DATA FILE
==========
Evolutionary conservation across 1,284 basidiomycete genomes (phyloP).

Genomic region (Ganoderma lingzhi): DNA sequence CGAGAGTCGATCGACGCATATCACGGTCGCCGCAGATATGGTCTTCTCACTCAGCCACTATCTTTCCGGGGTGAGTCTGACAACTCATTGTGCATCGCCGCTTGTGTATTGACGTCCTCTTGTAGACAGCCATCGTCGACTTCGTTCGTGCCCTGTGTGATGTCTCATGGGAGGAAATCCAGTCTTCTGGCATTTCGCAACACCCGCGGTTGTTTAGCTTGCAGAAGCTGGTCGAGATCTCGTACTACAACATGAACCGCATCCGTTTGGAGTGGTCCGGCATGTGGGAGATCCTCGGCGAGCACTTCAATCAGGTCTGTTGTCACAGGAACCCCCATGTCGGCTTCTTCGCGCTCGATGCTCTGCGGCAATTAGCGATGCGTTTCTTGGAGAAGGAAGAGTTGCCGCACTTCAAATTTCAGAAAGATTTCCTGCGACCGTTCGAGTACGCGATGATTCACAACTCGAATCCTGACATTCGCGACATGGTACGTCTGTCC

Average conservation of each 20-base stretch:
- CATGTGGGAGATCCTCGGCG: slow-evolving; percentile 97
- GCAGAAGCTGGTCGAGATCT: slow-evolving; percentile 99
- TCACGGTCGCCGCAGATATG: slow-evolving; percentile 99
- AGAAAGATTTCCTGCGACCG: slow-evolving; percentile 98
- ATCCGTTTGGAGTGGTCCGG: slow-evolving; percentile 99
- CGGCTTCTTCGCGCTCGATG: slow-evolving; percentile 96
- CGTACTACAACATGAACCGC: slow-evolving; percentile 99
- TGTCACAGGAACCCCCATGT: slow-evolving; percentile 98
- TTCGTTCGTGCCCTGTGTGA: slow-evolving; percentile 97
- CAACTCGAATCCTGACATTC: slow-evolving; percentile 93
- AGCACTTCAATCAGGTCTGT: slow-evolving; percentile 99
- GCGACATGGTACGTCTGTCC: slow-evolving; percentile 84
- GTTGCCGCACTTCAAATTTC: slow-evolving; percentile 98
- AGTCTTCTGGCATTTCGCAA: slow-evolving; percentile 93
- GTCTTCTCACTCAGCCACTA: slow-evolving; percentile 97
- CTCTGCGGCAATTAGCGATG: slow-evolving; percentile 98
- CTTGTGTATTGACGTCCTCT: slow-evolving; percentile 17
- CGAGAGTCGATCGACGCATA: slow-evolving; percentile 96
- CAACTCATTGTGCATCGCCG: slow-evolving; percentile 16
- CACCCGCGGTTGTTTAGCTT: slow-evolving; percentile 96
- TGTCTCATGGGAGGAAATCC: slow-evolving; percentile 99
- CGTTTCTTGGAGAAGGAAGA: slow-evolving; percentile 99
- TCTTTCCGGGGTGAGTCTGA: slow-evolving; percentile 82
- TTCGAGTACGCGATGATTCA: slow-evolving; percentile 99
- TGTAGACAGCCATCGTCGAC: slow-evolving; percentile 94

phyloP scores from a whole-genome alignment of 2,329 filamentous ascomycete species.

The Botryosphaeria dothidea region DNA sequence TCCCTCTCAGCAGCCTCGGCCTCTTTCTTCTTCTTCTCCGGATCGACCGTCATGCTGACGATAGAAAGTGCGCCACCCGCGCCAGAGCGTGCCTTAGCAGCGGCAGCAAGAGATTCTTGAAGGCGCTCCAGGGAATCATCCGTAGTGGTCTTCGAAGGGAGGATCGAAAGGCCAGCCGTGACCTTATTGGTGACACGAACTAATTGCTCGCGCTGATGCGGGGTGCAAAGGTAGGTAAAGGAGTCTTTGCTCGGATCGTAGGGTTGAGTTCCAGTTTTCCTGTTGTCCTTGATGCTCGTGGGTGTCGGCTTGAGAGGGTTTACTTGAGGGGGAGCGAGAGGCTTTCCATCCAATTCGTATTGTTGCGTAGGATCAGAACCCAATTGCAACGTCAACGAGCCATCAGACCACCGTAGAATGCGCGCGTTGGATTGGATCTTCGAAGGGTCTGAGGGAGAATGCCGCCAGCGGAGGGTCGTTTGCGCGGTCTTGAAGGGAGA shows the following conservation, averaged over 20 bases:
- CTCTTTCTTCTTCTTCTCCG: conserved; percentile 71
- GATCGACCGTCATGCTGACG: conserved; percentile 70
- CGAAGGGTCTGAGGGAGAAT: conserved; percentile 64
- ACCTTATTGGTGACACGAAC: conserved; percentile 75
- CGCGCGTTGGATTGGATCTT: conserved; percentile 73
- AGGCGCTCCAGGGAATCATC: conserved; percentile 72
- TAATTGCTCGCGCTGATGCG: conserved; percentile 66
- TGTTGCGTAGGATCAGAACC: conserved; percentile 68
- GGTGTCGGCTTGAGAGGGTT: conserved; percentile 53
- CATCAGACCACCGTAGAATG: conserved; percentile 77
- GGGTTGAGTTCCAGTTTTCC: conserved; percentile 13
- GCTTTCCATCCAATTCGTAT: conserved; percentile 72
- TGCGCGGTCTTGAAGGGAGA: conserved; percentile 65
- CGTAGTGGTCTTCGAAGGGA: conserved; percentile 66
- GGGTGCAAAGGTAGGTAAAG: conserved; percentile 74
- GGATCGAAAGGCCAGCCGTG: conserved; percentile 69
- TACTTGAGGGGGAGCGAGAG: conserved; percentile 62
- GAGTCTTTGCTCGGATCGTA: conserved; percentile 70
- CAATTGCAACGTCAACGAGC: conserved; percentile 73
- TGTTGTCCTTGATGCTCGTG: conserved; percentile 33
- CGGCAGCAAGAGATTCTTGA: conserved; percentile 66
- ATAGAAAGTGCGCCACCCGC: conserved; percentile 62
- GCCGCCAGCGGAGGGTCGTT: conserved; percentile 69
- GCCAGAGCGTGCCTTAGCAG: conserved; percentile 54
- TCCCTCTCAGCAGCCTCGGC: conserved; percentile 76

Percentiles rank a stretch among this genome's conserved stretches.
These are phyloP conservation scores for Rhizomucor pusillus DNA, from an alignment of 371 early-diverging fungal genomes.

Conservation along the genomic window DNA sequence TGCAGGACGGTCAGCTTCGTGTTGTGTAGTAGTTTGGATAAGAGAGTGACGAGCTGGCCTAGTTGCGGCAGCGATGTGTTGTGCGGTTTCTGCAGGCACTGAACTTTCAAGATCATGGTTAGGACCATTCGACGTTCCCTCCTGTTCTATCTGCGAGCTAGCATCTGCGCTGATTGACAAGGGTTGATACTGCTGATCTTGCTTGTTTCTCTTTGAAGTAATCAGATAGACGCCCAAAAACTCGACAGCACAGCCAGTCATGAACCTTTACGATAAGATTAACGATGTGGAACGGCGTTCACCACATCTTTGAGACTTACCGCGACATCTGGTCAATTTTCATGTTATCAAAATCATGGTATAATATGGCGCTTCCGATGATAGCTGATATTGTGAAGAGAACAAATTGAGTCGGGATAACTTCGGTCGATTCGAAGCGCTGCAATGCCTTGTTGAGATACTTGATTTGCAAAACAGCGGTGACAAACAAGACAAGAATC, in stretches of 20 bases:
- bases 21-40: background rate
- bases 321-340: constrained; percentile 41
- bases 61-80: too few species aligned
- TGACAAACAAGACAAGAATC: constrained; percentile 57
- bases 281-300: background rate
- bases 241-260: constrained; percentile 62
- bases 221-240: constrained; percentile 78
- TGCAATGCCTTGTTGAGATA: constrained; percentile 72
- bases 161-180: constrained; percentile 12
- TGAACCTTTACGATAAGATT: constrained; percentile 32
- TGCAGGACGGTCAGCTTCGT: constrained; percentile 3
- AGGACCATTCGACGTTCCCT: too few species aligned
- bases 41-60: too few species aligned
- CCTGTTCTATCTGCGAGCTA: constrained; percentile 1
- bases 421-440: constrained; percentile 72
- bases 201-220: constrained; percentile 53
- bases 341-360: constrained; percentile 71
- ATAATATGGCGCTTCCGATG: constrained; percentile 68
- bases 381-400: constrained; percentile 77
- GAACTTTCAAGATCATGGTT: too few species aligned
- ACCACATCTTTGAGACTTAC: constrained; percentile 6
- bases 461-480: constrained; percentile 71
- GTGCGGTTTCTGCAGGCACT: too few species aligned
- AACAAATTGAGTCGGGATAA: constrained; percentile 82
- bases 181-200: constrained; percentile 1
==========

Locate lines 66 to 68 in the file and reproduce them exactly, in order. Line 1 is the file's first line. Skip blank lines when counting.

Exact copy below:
- TGCAATGCCTTGTTGAGATA: constrained; percentile 72
- bases 161-180: constrained; percentile 12
- TGAACCTTTACGATAAGATT: constrained; percentile 32